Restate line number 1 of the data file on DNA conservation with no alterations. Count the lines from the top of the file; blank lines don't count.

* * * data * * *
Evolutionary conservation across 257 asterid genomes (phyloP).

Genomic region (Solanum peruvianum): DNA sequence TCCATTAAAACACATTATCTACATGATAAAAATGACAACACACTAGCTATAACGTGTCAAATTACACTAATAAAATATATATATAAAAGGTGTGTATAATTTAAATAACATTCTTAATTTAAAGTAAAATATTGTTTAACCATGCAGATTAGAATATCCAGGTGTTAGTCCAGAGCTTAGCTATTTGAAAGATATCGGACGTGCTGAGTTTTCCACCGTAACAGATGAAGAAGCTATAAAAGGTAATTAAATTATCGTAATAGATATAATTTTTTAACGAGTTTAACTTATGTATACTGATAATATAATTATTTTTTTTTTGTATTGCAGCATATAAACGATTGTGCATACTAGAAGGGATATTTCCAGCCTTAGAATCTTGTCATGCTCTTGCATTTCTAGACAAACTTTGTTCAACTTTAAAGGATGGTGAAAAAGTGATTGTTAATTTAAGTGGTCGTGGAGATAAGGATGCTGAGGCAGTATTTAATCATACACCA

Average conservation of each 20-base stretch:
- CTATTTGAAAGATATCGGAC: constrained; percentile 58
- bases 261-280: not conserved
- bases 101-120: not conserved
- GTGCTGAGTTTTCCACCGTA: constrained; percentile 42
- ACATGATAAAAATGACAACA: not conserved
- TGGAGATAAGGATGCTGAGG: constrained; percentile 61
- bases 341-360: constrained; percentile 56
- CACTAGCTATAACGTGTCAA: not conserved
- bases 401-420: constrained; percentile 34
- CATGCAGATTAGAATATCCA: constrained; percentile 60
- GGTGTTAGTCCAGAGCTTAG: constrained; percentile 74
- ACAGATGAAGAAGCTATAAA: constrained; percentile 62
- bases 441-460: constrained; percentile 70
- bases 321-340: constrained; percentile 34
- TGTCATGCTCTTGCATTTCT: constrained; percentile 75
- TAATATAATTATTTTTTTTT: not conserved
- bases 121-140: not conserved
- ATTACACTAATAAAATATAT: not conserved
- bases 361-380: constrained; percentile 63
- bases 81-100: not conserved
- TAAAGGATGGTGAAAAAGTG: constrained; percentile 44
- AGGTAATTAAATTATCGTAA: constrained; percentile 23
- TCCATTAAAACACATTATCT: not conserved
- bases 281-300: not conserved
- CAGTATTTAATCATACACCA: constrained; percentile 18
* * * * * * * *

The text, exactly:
Evolutionary conservation across 257 asterid genomes (phyloP).